The Glass-Steagal Act clearly would have prevented insurance companys from becoming Thrifts under the guise of insurance contracts. While deratives mean higher risk, it also meant higher return in an unregulated industry, where pension funds, had limited exposure due to known unregulated risks. Commercial banking forbid risking depositors money, on such investments such as deratives, which were only sold by the Wall Street Investment Banks such as Merrill, Goldman, Morgan. In 1999 when "this protective wall" was repealed it became a free-for-all of greed seeking higher return with niave investors who had no concept of risk and only interested in 15% returns. Too many victims fell into this "den of vipers". Wall Street knew what they were doing with this "unregulated" industry and took advantage of their victims. Ignorance is no excuse to put this burden on every taxpayer. The Glass-Steagal Act needs to be reinstated immediately. It was enacted for this very reason of calamity we all are now experiencing! Wall Street is nothing more than low-life opportunists that hang out in the den of vipers, waiting for their prey!

  • Report this Comment On April 06, 2009, at 3:06 PM, smscheibel wrote:

    you mean Sandy Weill and Robert Rubin?

  • Report this Comment On April 06, 2009, at 3:47 PM, BMFPitt wrote:

    If you give a gun to a monkey and the monkey shoots someone, you don't blame the monkey...

    But anyway, I still think Greenspan should have walked away with this thing.

  • Report this Comment On April 06, 2009, at 4:48 PM, cvillav wrote:

    Clearly the people who earned 50k a year and bought 1 million dollar homes.

  • Report this Comment On April 06, 2009, at 4:57 PM, Netteligent09 wrote:

    Our beloved President George W. Bush.

    Wizardary Alan Greenspan

    Republicans owned Congress.

    Their buddies at banks, lenders, investment firms, and Wall Streets.

    Now we are paying the price. The worst has yet to come.

  • Report this Comment On April 06, 2009, at 5:06 PM, Netteligent09 wrote:

    The biggest problem in our country is Accountability. Give credits to people who earn it. Nail the crooks for their greed and betrayal.

    Best of all, we all can learn from these lessons.

    Who were the Repealers of the Glass-Steagall Act?

  • Report this Comment On April 06, 2009, at 5:09 PM, Maraith wrote:

    And who bought off the Congress? Yeah...back to Wall Street. They couldn't wait to get out from under reasonable regulation.

  • Report this Comment On April 07, 2009, at 12:07 AM, chopchop0 wrote:

    Who signed the repeal of the GSA? Oh that's right, slick willie :)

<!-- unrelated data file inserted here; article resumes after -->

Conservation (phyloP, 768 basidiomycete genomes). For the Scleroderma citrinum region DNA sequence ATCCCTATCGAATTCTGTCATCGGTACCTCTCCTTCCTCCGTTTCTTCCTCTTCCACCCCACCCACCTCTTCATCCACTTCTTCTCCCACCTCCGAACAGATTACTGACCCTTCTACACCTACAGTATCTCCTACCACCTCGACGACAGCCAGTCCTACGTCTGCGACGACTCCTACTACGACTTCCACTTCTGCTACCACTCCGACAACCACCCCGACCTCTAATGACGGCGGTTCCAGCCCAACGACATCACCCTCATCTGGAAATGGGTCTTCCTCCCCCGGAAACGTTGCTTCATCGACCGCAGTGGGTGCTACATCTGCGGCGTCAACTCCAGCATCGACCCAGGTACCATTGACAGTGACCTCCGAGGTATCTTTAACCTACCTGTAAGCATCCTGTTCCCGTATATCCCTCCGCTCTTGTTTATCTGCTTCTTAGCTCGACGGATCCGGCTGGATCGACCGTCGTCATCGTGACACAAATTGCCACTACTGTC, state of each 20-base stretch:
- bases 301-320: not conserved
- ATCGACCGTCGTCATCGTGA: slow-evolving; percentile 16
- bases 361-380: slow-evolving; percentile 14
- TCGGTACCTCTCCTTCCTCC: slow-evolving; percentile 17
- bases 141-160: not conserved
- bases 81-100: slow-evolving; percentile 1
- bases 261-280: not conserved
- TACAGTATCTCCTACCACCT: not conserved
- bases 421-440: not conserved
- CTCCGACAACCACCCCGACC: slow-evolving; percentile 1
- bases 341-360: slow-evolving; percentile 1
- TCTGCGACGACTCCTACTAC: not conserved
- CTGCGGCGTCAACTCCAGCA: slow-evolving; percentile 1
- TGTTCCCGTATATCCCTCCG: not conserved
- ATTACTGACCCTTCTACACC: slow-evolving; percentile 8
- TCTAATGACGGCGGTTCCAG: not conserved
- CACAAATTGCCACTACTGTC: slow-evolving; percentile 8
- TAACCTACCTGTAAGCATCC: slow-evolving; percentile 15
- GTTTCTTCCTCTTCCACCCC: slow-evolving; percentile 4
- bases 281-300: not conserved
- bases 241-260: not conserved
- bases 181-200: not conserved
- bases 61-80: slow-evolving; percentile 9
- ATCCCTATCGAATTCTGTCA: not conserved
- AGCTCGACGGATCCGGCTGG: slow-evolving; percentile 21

• Report this Comment On April 07, 2009, at 8:37 AM, SensibleProphet wrote:

    Relaxed regulations and plain old human nature bordering on greed.

    There used to be a single, lifetime exclusion on profit from a home investment. That was changed to apply every two years. The situation was created where one could deduct the expenses of an investment and then not have the profits taxed. This was not solely responsible for the problem but it did create an under-damped situation that overvalued homes then being treated like stocks with no capital gains.

    The banks did not help. Sub-prime mortgages enabled people, who should not have been speculating, to invest in a home--or homes--far larger than was fiscally responsible. The "stocks" decreased in value and there were no buyers so the investor was left with a loan on a stock that decreased in value.

  • Report this Comment On April 15, 2009, at 11:49 AM, Stryder58 wrote:

    I will quote a little from the book "MELTDOWN" that everyone should read to see how this all happend.

    In September 1999. the New York Times reported that Fannie Mae was easing credit requirements on the mortgages it bought from banks. The initiative, the Times said, would encourage banks " to extend home mortgages to individuals whose credit is generally not good enough to qualify for conventional loans." Fannie Mae had been" under increasing pressure from the CLINTON ADMINISTRATION to expand mortgage loans among low and moderate income people." One of the program's goals was to "increase the number of minority and low-income home owners who [tended] to have worse credit ratings than non-Hispanic whites." Even the Times understood the risk involved.

    "MELTDOWN" is a must read.

  • Report this Comment On October 19, 2009, at 8:20 PM, kgeechee wrote:

    What can we do about this situation? The people and institutions responsible for the financial meltdown of retirements remain in their jobs and their companies got away scot-free. How can we expect these people not to devise other products to feed their greed if they walked away undamaged and are back earning $200 mill a year and getting mega-bonuses.

    Nothing ever effects these people, not harsh words or dirty looks. None of them went to jail, not a person from Merrill, Smith Barney, BAC, etc. I worked in the industry, left because I considered the work dishonest and the people involved no more than thieves, richly rewarded thieves.

    It will occur again because we did nothing except moan and groan. They love that. We did nothing; no gusts. Bring back Capital Punishment for Greed!

    Hang 'Em High,

    Feed the Bones

    to the Buzzards,

    Send their families

    to the Gaol.